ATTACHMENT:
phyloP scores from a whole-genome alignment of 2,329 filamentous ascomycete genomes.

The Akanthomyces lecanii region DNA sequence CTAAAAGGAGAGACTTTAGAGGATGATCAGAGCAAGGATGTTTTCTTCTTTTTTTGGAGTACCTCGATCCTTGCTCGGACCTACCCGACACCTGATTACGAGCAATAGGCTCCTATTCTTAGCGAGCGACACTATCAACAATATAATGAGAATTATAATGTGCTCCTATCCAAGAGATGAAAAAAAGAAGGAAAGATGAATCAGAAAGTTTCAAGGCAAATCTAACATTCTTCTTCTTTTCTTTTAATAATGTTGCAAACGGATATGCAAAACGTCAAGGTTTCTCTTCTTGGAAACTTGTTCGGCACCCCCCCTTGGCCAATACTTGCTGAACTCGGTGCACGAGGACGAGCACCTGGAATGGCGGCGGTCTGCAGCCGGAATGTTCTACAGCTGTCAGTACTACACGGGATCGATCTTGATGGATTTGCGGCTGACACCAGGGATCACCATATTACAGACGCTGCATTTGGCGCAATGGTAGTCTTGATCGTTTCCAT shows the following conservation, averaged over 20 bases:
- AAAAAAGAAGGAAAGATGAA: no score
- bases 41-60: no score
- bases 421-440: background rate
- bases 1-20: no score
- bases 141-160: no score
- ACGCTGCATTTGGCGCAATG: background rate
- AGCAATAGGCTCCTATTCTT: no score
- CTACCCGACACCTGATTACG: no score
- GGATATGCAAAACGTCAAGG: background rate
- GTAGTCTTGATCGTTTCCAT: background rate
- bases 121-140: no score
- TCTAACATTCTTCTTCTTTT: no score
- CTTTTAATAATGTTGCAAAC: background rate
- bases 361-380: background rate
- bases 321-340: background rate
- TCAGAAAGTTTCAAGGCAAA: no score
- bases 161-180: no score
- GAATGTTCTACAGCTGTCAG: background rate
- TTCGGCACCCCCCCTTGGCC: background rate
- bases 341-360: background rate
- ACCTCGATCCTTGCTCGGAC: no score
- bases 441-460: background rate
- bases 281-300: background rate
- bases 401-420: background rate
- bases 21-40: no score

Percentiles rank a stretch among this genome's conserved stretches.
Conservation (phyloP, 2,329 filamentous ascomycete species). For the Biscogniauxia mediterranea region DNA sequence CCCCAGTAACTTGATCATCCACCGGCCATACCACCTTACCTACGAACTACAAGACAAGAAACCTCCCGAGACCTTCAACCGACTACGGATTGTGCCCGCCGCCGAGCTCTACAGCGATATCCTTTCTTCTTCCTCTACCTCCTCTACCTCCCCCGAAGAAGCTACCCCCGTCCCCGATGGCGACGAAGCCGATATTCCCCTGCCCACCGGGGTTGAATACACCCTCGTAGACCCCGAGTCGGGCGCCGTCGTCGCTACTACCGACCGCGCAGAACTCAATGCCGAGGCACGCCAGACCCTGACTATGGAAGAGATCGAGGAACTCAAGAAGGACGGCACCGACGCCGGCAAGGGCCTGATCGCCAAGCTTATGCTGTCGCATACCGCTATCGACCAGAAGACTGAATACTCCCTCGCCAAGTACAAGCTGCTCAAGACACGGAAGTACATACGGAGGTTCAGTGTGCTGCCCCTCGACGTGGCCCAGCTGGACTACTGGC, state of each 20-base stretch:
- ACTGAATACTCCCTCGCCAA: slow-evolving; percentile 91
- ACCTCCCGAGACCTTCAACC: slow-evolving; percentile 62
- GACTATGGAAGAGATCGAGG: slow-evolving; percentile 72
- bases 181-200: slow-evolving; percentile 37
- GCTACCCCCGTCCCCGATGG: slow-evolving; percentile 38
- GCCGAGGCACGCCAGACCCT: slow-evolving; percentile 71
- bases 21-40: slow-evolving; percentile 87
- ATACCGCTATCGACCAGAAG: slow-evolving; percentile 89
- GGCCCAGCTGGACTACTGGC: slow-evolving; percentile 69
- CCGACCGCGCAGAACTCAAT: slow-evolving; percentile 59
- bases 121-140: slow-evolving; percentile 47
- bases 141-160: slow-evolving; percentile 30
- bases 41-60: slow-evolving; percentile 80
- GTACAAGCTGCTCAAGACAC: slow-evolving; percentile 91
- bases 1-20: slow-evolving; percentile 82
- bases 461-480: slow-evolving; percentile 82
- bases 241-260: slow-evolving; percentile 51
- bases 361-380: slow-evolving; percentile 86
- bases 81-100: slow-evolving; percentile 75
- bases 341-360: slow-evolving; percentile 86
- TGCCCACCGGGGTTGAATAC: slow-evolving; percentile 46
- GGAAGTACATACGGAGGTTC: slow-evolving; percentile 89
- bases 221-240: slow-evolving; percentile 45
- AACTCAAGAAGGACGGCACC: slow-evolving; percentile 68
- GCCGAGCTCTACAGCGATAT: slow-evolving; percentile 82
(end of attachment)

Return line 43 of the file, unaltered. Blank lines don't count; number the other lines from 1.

- GTACAAGCTGCTCAAGACAC: slow-evolving; percentile 91